It goes like this: A man who is a voracious reader [and into all kinds of hep stuff like The Recognitions and Life A User's Manual - he's got good taste] spends his life putting together low rent TV commercials for local politicians. It seems clear that he does this well and makes good money at it; he's got a lovely house in the New England countryside with fabulous built-in bookshelves to hold his collection [of which I am v. jealous]. Many years after buying a paperback of a book that got a favorable review in the Times [albeit on page 3, not on the front page], he reads it, likes it a lot, and thinks it'd be a hoot to find out more about the author. Thing is, though, the author's never written another book and has seemingly disappeared from public view.
This is, well, cool. One of my favorite stories is something called A Winter Journey by Georges Perec. It's about a man who discovers a book of that name which, he realizes after reading it, was so incredibly good that an awful lot of other authors ripped off Hugo Vernier, the author. What's even weirder is that as he looks for more information on Vernier, he keeps running into nothing: card catalogs are missing cards, he can't find any copies of the book, no information on the publisher, etc. So, for me, Stone Reader started out kinda like a real life version of A Winter Journey.
After all, wouldn't it be really, really cool if you came across a book that, after having read it, you recognized as one of the best novels ever written - and when you went to research it further, you discovered that it had been completely forgotten, and that you, incredibly cool person that you are, can now introduce it to the reading audience it so richly deserves?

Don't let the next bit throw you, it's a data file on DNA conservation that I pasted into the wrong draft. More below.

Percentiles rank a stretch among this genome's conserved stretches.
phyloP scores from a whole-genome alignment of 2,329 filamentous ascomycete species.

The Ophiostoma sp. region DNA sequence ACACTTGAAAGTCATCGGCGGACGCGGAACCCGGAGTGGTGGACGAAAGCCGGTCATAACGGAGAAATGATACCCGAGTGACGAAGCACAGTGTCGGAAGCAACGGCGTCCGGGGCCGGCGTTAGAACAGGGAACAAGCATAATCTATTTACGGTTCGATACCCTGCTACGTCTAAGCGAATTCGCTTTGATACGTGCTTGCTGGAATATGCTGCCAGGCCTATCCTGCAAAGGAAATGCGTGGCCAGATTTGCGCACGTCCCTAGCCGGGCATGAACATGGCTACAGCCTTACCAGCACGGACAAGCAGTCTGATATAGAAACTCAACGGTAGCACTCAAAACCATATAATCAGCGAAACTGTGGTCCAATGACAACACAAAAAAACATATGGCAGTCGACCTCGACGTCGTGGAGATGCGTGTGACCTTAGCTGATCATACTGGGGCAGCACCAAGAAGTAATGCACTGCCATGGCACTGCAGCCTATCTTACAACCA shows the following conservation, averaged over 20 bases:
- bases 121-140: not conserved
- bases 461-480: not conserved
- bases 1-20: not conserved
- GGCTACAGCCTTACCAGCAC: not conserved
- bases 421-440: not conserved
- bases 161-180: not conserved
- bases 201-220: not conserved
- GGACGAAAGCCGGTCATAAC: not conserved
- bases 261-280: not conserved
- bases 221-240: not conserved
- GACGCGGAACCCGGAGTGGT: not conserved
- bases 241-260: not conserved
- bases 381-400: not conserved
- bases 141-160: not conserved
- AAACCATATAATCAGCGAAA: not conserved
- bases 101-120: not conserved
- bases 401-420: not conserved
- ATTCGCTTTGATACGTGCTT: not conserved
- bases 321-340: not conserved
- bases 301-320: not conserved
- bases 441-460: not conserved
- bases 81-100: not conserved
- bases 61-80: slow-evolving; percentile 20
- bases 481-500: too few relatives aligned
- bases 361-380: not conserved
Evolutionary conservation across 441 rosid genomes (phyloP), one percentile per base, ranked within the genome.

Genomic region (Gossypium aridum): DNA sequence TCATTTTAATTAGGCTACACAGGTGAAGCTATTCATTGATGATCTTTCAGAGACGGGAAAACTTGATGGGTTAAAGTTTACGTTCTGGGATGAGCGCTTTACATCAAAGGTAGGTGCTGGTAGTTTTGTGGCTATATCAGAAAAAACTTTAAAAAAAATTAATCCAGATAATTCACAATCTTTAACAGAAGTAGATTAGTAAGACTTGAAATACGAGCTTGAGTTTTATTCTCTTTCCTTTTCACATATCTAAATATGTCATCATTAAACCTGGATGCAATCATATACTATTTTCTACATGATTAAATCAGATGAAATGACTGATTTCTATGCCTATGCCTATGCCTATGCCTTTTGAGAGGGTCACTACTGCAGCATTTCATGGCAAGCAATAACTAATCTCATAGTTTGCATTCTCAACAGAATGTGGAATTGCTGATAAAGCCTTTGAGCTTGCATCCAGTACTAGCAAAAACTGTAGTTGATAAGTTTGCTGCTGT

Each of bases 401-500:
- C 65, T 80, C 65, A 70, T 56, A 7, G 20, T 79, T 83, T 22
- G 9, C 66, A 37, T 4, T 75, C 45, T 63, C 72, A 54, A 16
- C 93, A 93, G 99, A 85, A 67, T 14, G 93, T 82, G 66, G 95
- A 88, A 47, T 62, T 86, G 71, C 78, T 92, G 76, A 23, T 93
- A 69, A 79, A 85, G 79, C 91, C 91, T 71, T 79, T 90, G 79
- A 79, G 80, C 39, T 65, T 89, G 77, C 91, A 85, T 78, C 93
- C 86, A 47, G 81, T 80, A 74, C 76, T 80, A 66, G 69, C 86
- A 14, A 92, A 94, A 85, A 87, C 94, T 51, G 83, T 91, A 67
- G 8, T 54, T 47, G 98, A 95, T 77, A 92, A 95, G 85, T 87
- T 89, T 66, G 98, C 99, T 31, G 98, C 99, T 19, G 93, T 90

But what if the book sucked ass?
That's of course the problem here. It's a good movie [not technically, though - it looks like crap and is fairly poorly put together, but hey, it's a no-budget labor of love], but at some point I started getting creeped out by the author's [pardon me, auteur] fandom, especially the shots of him rooting through the author's boxes of cruft in his house in Iowa. [Whoops, spoiler: he does eventually track down Dow Mossman, the missing author.] The moviemaker never seems to accept that it's entirely possible that the novel he read, The Stones of Summer, is nothing more than deservedly forgotten poo written by a marginal talent in the middle of the Vietnam War.
There's a scene in which the moviemaker is sitting in the office of a literary agent [or is it a publisher?] talking about The Great Books of the Twentieth Century [you know, Gaddis again, Catch-22, etc.] and then he... whips out a copy of Stones. Uhhh.
Anyhow, lostncove was talking about how all of us are searching for understanding here on LJ, but I suggested it was really more that we're searching for others who might enjoy the things we do. Later on, I realized that often it isn't so much that we hope to lead our friends to things they might truly enjoy; most of the time, it's about trying to get them to like the things we have a taste for ourselves. And that's really hard. Think about the last mix tape you made for someone: did you put songs on there that you really like in hopes of getting them to either like them as well [or perhaps at least compliment you on your taste]? Or did you make an effort to get to know their tastes, and then search out songs that you thought they might also like?
The latter is, like, rilly tough. I often feel the best I can do is write about the things that personally excite me and hope that somebody somewhere will try them out for themselves and maybe feel the same intense pleasure I do, be it with a Max Tundra CD or a bottle of Wishing Tree shiraz. At the same time, I'm well aware that it can take me months to listen to something someone else suggests... even though it's not that uncommon for me to find good new music that way.